Newspaper blogs are booming… But what does that really mean?

posted by Brendan Hodgson

So, according to Nielsen/NetRatings, and as reported by the CBC here, visits to newspapers’ online blogs are booming and growing faster than overall hits to the newspapers’ websites. 

Here’s the horse’s mouth: “Web traffic to the blog pages of the top 10 online newspapers grew 210 percent year over year in December (see Table 1). The overall unique audience growth to these online newspapers was 9 percent year over year. Unique visitors to blog pages accounted for 13 percent of their December 2006 Web traffic, up 9 percentage points from 4 percent in December 2005.”

But what does this really mean – particularly as it would appear that (according to the CBC), “blog visits are only a fraction of total visits. There were 29.9 million total visits to online papers in December, and 3.8 million visits to blogs.”?

Is it truly indicative of any meaningful trend, or does it simply imply that more and more columnists have editorially-endorsed blogs and that Canadians appear to enjoy reading opinion even if resides within the MSM? Clearly, it reflects the increasing attention being paid to social media by the MSM. But from a PR perspective, I’m not sure if it really changes anything… in fact, it resolves in my view a rather niggly issue of how one approaches a journalist who also hosts a popular “personal” blog? Do you approach that journalist as a blogger (with his or her own opinions and agenda) or as a representative of the media outlet that employs them - or both? In this instance, that issue is fundamentally resolved. Or is it?

6 Comments
18

Jan
2007

Jonathan Dunn

For me, this indicates a couple of things: 1. You’re right that it seems to reflect a growing interest in social media by the MSM. 2. It reveals a growing interest in social media in the general public (riding the wave of Time’s Year of You?). 3. It shows that non/late-adopters will read blogs when they are immediately accessible (say vs technorati or other such searches) and presumably credible as a result of being aligned with an already trusted info source.

However, what kind of assumptions are we making about this readership? What I’d like to compare is the growth rate of blog visits outside the MSM over the same period of time. Is this just a snap shot of an existing audience expanding it’s consumption or does it actually show new consumers taking their first tentative steps?

18

Jan
2007

Brendan

Jonathan, I’ll agree with your first and last points, but debate 2 and 3,in that people have read columnists online for years, in blog format or other, so I don’t think it should be implied that this indicates a general increase in ‘public’ adoption of social media.  That said, I would be interested in seeing what the level of engagement is now given the adoption of the blog format ie. With respect to comments and ‘conversation’.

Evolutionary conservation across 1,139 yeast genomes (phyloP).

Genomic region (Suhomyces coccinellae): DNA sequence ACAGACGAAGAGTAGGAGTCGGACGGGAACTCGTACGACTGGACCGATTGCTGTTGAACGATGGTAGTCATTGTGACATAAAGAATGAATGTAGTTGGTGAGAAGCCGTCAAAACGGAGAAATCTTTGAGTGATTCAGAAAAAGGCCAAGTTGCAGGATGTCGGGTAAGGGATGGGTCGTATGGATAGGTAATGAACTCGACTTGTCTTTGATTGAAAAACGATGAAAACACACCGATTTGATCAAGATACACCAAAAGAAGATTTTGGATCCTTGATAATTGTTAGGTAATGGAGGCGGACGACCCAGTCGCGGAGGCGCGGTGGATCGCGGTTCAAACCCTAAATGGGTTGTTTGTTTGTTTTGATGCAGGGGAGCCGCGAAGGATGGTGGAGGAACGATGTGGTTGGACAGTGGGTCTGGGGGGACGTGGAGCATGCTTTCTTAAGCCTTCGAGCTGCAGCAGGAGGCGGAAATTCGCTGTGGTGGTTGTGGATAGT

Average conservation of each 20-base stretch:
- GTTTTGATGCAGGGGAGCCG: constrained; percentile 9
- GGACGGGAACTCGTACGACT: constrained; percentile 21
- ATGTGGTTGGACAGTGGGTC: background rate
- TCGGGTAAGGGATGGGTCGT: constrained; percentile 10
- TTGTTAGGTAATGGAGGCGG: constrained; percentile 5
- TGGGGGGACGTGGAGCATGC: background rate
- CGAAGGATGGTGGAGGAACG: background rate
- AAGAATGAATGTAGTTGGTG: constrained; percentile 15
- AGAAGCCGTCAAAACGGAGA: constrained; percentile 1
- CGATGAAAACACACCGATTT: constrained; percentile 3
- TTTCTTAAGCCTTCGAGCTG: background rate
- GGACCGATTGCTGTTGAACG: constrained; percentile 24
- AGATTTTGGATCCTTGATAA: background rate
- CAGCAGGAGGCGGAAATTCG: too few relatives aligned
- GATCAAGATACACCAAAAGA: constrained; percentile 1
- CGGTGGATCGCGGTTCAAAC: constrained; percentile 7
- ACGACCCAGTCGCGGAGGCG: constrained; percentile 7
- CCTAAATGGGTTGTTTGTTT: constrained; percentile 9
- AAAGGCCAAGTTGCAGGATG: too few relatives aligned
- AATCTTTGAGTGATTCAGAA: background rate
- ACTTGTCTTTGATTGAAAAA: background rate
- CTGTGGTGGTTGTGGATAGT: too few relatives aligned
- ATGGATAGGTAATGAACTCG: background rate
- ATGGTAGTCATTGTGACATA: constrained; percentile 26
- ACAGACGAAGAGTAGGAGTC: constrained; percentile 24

I think the same could be said for your third point. Is the increase an indication of increased reader interest, or rather the simple act of migrating columnists onto a blog platform, and simply the movement of readers/viewers in following their favorite columnists.

All that to say, your last point is, I believe, the key.

My apologies for spelling errors-am typing from a mobile.

18

Jan
2007

Jonathan Dunn

Brendan,

A fair point. Perhaps the key lies in the fact that overall online readership is also growing (if it was flat or dropping, then we might be able to conclude it’s all the same people following their favourites to their blogs)? Of course, that just could be increased internet penetration outside urban centres or older demographics increasing their online activity.

19

Jan
2007

Dan

"Responding to a blog posting is like writing an instant letter to the editor," -Carolyn Creekmore

i’m sure it has to do with people wanting a direct connection to the source of their daily information.  Could the blog be the present day writers business card?

19

Jan
2007

Elliott Silverstein

Forgive me for being cynical, but isn’t it premature to lend credibility to year over year stats?  In many ways, blogging in 2006 reminds me of the state of the web in 1995/96.

19

Jan
2007

Brendan Hodgson

Hey brotha, if we could actually determine if the level of direct engagement between the media and its readership has increased, I think that would be something… but there’s no indication of that here.

And yes, Elliott, I think you’re right… although, I guess you have to start somewhere in order to create some kind of benchmark.

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